form and foliage

Year round garden interest with minimal care

Buds, Shoots and Leaves: Rhododendron De-flowered


Rhododendron 'Noyo Dream' has rich green glossy leaves, contrasting beautifully with the graceful, weeping Dacrydium cupressinum.

‘Noyo Dream’ has rich green glossy leaves, contrasting beautifully with the graceful, weeping Dacrydium cupressinum.

Say Rhodendron to most people, and they will envision shrubs dripping with large, showy blossoms. Indeed, the name comes from two ancient Greek words meaning ‘rose’ and ‘tree’. We toured the Mendocino Botanical Gardens and the nearby private Gardens at Harmony Woods last week, but we focused on ‘dendron‘, rather than ‘rhodo‘!

Rhododendron macabeanum graces the stone bridge at Harmony Woods.

Large leaved Rhododendron macabeanum graces the stone bridge at Harmony Woods.

November is not the time of year when Rhododendron are thought to take center stage as garden divas, or are even believed to shine as notable members of the chorus.  However, by selecting plants with attributes other than simply the showy trusses, one can have the exuberant floral display in spring, AND have gorgeous  foliage, bark and structure all year round. The Rhododendron macabeanum, pictured above, has enormous leaves of bright, deep green, which are plenty decorative during the months that the plant is not in bloom.


A hand and arm provide scale; R. macabeanum really has huge leaves!

Many Rhododendron serve year-round as stunning broad-leaved evergreens.  They can have glossy, textured or pubescent (downy) foliage in a wide range of greens, with lovely shapes and interesting branching and bark.

Rhododendron, Mendocino Botanical Gardens

R. ‘The Honorable Jean Marie de Montague’ has chartreuse buds, which are echoed in the surrounding plantings.

Rhododendron provide form and interest to the garden even when most of the other plants have gone dormant for the season. Like Magnolias, they set their buds the year before they flower, so they carry them through the fall, winter and early spring.  Both their leaf and flower buds are structural, and are often contrasting colors of chartreuse, rusty brown or maroon.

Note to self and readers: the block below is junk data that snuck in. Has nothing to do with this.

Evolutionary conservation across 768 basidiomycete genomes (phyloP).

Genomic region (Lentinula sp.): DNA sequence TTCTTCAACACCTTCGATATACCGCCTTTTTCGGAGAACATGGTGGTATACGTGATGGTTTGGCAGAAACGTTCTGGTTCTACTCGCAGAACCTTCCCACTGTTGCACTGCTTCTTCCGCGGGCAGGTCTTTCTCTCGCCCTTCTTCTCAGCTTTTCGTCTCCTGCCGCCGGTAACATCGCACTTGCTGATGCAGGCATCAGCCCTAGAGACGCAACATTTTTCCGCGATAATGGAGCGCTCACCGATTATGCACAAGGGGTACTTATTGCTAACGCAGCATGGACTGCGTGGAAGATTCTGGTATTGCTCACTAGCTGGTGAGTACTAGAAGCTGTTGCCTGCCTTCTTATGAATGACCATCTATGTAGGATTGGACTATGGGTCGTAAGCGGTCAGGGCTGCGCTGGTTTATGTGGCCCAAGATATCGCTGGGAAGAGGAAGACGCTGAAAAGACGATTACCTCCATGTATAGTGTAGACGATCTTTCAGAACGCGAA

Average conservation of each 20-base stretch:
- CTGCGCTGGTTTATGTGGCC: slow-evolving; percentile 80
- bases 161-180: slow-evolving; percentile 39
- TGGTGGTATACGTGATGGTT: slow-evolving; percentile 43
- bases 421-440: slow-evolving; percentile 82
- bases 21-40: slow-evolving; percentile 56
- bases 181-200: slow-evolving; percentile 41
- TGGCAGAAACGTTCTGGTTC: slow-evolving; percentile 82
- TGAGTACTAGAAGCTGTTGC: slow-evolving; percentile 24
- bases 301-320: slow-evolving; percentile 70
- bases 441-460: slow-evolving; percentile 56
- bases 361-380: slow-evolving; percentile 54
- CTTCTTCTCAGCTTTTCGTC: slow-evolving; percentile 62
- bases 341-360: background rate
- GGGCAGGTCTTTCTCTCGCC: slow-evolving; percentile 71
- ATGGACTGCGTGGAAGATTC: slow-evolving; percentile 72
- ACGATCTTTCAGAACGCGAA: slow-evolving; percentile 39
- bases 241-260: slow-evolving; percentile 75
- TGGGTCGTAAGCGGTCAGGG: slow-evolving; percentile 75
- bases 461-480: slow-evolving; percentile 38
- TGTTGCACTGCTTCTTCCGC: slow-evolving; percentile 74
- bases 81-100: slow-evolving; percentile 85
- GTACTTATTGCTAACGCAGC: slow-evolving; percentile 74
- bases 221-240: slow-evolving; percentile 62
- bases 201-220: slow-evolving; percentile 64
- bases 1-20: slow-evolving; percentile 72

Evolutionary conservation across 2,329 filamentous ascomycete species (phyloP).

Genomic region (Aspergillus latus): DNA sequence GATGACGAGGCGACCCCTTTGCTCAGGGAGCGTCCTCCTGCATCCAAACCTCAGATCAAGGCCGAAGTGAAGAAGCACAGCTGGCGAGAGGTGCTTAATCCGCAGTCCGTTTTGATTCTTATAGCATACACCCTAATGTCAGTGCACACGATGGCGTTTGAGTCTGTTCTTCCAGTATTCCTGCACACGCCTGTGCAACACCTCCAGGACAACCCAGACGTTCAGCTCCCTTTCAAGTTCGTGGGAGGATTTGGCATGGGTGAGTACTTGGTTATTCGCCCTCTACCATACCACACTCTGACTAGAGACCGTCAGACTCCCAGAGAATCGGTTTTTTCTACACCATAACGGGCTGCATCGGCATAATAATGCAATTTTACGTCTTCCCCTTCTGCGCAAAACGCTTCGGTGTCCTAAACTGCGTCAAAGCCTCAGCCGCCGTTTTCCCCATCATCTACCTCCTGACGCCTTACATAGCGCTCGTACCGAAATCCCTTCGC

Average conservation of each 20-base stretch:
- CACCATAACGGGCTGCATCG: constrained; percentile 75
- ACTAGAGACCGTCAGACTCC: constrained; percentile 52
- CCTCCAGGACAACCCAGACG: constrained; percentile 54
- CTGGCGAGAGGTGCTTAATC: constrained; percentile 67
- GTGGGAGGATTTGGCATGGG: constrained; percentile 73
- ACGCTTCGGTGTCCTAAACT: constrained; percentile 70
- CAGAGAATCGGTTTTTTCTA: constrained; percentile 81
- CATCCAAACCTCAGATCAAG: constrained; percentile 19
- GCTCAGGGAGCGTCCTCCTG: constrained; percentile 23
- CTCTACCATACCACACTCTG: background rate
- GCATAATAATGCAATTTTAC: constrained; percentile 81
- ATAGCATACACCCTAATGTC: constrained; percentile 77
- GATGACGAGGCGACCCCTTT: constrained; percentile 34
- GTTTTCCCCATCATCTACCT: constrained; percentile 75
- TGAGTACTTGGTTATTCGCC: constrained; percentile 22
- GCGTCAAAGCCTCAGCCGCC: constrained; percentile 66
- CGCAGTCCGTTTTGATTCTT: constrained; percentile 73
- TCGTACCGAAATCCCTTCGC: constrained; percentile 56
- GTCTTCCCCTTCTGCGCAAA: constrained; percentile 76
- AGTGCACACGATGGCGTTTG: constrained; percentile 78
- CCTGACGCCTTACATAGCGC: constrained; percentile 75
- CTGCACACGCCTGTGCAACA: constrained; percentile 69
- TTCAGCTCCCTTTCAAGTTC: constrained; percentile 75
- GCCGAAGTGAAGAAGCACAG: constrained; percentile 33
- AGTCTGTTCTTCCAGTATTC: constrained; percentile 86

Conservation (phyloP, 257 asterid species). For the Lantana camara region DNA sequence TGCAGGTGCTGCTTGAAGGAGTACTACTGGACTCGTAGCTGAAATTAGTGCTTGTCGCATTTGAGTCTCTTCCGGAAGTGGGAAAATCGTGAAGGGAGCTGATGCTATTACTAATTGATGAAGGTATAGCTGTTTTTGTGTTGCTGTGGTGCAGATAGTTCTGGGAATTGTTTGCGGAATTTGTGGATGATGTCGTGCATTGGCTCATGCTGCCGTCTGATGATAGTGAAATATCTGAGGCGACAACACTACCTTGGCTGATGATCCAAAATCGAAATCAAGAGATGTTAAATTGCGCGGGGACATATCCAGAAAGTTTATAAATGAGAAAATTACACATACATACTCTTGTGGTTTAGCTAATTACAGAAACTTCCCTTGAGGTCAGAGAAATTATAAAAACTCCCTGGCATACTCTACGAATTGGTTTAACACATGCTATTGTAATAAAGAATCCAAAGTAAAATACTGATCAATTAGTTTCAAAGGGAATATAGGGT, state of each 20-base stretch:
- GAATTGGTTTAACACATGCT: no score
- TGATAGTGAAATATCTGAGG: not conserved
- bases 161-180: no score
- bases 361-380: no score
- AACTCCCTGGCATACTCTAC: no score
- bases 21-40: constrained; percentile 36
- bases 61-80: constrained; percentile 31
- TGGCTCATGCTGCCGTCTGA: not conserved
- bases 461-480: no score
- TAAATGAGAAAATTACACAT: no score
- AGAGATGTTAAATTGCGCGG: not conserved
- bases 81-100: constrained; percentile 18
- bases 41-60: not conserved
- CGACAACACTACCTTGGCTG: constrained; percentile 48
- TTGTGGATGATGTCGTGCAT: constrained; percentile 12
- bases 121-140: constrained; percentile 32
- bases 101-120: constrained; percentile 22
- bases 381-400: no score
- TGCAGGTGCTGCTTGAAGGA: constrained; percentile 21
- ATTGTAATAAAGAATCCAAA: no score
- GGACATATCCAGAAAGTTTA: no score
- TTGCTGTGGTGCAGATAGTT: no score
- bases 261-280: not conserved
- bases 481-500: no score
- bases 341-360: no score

Rhododendron, foliage plants, evergreen shrubs

R. yakushimanum x ’Sir Charles Lemon’ is a beautiful shrub with rusty accents.

Many Rhododendron share another feature that requires closer observation, but provides fabulous year-round drama: contrasting leaf undersides.  R. yakushimanum x ‘Sir Charles Lemon’, pictured above, while an attractive shrub from any angle, displays its hidden assets only when viewed from below:

3.Rhododendron yakushimanum x ’Sir Charles Lemon’

The weak autumn sunlight warms up the cinnamon-colored undersides of the leaves of R. yakushimanum x ‘Sir Charles Lemon’

R. neriiflorum var. neriiflorum ‘Rosevallon’ is really coy.  It’s an unassuming plant (which doesn’t even have a particularly showy flower) with narrow, deep green elliptical leaves.  Hidden beneath those leaves, however, are deep claret undersides, which match the tightly furled flower buds.  This is a seldom seen plant–if you encounter it, be sure to turn the leaves over!

Rhododendron neriiflorum var. neriiflorum ‘Rosevallon’

Look at the way the buds and the leaf undersides are color-coordinated!

Other cultivars have extremely decorative leaves, with a range of colors and patterns far beyond what most of us associate with Rhododendron.  This stunner, pictured below, which we saw at The Gardens at Harmony Woods, is not available commercially, and it has been nicknamed ‘The Hybrid’ because it is a result of so many crosses between both species and hybrids.  There are others of similar hue, however.

foliage shrubs, evergreen shrubs, conifers, rhododendron

This Rhodie reads ‘blue’ in the landscape, especially when contrasted with its deep green ruff of Cryptomeria j. ‘Ryukyu Gyoku’.

Up close we can see that the blue cast comes from a fuzzy white coating:

foliage plants, evergreen shrubs

Rhododendron ‘The Hybrid’ with its sugary coating.

R. pacysanthum is another Rhododendron with silvery blue leaves.

species rhododendrons, foliage plants, blue foliage, glaucous foliage